How modern communication systems can aid the security industry

Security guards need reliable communications to do their job efficiently. Modern DMR two-way radios combine instant calling with valuable safety features, as well as the ability to interconnect with other wireless technologies

Being a security guard can be a risky business. A reliable communication device can help to reduce that risk and help protect security personnel in the event of an accident or threat, particularly for those in lone worker roles.

The right kind of personal communication device, such as a Digital Mobile Radio (DMR) hand portable terminal, enables a security guard to keep in regular touch with colleagues and supervisors at all times, as well as doubling as a safety device.

The group calling feature allows security personnel to execute their jobs more efficiently and enables them to take part in a coordinated response with colleagues if there is an incident or emergency.

But to be truly effective the communication system itself must be resilient, always available, and have the ability to provide instant communications as any delay in connecting a call could be fatal. The communication device is the security guard’s lifeline, so their safety should not be compromised by issuing them with unreliable devices, especially those on solo patrols.

Security guards sometimes rely on mobile phones. The relative inexpensiveness of mobiles compared with two-way radios may be attractive to employers, but their use can be problematic. Mobile phone signals can be patchy or even non-existent, especially inside buildings, basements, subways, tunnels or at sensitive installations in rural areas.

Mobile signal coverage is determined entirely by the commercial network provider and there is little or nothing subscribers can do to deal with coverage non-spots or network failure. This can leave security guards exposed if they cannot raise the alarm, make a call, or if the call drops while they are on the move.

Private radio
A private DMR two-way radio system, such as that offered by Hytera Communications, on the other hand can be designed to provide coverage exactly where it is needed, including hard to reach basements and tunnels, deep within large buildings and across sites with widely dispersed locations. Capacity, robustness, redundancy failover systems and security can all be tailored to a level required by the organisation.

The level of criticality will depend on how essential the communications system is to the organisation’s business operations and its safety and security regime. A private DMR network does of course necessitate investment in radio infrastructure and the need to maintain it in good working order. But DMR’s great advantage is that it gives the organisation full control over its critical communications, unlike mobile phone networks where it has none.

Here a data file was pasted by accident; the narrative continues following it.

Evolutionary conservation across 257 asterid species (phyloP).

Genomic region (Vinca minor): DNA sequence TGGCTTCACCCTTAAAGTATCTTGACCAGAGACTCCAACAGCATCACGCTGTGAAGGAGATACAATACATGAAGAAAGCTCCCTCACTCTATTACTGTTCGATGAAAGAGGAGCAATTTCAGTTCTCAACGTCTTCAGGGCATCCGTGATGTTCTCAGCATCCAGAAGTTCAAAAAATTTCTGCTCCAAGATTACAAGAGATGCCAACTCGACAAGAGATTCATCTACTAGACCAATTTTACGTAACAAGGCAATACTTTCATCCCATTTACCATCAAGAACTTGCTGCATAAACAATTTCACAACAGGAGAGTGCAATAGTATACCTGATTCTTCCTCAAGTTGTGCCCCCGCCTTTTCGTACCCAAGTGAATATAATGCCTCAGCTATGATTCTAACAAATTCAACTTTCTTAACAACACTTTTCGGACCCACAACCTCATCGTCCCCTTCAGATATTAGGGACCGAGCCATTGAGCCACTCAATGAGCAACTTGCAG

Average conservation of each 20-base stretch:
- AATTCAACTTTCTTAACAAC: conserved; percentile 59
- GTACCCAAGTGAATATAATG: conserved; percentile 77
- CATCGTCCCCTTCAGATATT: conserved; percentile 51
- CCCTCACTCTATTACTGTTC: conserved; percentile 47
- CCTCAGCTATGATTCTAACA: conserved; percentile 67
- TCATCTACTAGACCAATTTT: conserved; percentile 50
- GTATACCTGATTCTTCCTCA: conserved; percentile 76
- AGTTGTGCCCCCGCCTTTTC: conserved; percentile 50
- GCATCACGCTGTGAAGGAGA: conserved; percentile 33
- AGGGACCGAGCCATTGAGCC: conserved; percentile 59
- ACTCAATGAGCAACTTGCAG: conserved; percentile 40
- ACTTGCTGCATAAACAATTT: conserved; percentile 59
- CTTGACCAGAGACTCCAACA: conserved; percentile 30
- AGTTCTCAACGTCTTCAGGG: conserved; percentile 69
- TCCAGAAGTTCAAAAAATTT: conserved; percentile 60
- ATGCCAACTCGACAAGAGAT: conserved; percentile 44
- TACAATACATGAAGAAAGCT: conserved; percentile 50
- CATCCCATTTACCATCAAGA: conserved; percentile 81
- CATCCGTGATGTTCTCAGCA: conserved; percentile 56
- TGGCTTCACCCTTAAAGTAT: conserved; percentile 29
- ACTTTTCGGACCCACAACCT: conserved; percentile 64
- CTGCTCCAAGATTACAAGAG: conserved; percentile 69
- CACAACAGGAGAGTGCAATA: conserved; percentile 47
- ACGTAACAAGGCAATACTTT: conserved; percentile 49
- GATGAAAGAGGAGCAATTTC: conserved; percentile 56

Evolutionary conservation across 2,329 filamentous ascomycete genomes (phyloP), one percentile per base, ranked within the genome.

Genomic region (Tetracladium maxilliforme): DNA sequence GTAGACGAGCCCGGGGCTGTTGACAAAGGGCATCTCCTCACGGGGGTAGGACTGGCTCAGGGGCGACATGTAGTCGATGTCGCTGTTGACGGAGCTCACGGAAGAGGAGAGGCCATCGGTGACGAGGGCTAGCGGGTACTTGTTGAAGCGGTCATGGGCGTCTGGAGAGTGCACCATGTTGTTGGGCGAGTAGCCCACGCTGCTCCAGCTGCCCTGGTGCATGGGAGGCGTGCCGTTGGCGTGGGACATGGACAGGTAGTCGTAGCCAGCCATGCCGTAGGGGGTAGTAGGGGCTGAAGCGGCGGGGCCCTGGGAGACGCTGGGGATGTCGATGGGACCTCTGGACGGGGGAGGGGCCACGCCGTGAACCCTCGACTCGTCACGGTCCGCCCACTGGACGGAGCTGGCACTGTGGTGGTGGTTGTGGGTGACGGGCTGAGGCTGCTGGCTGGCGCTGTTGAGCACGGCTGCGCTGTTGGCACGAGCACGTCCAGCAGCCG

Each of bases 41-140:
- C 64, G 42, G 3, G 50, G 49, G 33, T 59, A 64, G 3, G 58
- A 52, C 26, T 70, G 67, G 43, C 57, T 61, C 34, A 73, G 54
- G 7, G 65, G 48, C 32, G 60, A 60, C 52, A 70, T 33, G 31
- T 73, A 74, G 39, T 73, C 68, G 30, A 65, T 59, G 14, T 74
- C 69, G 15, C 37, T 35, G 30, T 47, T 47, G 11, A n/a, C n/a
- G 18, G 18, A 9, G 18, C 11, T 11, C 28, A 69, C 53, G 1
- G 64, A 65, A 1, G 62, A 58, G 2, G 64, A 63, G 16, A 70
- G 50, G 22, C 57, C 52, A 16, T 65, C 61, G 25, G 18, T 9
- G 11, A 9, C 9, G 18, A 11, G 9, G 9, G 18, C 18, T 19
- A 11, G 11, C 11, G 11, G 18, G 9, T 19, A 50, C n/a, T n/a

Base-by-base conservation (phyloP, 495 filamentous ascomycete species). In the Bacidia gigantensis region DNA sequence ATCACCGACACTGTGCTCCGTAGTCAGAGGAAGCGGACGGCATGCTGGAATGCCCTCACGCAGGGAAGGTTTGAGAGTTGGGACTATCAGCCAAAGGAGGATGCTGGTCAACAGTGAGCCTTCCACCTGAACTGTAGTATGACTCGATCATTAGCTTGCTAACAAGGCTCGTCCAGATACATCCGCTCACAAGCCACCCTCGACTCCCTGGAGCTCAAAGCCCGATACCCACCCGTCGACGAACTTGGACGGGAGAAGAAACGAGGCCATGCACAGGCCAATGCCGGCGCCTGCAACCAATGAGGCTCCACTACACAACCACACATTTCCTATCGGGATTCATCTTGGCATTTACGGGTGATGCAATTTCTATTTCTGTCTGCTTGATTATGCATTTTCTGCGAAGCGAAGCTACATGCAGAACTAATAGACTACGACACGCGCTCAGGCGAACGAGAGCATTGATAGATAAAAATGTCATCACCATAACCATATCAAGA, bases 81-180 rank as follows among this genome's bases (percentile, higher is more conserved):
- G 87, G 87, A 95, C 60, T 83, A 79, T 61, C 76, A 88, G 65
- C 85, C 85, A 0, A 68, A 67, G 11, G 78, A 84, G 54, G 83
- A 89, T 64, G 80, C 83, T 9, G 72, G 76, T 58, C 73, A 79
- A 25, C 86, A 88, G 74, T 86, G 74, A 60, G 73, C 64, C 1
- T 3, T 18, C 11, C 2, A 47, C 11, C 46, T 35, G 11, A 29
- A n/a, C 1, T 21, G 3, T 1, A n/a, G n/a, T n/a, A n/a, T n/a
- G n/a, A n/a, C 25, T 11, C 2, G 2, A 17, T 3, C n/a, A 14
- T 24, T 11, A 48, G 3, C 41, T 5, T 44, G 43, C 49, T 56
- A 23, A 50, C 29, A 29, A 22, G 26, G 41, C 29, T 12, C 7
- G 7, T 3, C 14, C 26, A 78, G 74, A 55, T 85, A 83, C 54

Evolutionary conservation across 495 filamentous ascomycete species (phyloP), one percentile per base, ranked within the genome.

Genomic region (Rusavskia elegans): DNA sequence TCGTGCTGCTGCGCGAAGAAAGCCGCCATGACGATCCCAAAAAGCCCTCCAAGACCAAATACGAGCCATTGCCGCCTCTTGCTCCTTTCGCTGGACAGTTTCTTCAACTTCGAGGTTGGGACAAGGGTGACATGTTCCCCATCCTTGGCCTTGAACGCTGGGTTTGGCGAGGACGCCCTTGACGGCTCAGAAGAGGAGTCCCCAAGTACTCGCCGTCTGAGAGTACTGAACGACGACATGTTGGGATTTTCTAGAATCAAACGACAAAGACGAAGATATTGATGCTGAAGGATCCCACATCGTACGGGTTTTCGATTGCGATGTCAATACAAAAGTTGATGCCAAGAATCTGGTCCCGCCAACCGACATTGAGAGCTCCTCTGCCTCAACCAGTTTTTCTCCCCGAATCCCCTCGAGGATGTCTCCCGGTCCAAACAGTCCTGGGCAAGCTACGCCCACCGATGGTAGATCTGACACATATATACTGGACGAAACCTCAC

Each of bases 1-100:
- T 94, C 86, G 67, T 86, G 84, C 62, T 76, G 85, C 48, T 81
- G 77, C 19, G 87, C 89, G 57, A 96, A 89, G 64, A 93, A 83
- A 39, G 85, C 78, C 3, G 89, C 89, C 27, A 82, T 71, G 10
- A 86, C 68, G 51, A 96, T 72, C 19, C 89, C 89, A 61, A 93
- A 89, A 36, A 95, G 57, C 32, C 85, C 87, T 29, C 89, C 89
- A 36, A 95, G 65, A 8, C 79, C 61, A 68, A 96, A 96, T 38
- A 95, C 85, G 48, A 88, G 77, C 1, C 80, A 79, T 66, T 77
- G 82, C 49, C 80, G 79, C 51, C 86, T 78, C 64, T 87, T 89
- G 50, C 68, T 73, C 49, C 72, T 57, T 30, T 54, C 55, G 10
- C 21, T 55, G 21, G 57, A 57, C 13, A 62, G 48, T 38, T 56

DMR systems also have the advantage of providing instant push-to-talk (PTT) communications (less than 300ms), priority calls, emergency calls and they can send and receive automatic alarms. DMR radios can be integrated with fire alarms, intruder movement detectors and other sensors to provide security guards with alerts in real time.

DMR also provides a much wider range of call options than mobile phones, including individual, group calls and broadcast calls. Group calling is far more efficient than mobile phone as it enables large numbers of people to be contacted simultaneously with just one call. As well as supporting short data messaging, DMR terminals also support a wide range of safety applications to help protect the user.

Safety device
Terminals can be equipped with an emergency button, automatic Man Down and Lone Worker alerts, which provide added protection by automatically sending alerts if the security guard does not respond to an inquiry within an allotted time, or if the radio goes beyond a certain angle should the guard have fallen over.

DMR radios equipped with built-in GPS location technology enable personnel to be tracked, monitored and located in real time. If they get into trouble they can be quickly located and help sent more swiftly. DMR systems enable employers to fulfil their legal duty of care responsibilities to their employees by being both a communications and a safety device. It is also an economic solution as personnel need only carry one device.

The security industry encompasses a wide range of roles and job functions. Security guards are much in evidence at sites of national critical importance such as airports, ports, power stations/utility infrastructure, pharmaceutical plants, oil & gas facilities, central and local government offices and installations and large public arenas, sports and entertainment centres.

DMR systems
Large dispersed sites like airports and ports with many subscribers will almost certainly require a Hytera DMR Tier III trunking system. A Tier III system is designed to handle hundreds, even thousands of subscribers and has a larger feature set than DMR Tier II conventional systems, including a greater range of dispatching applications.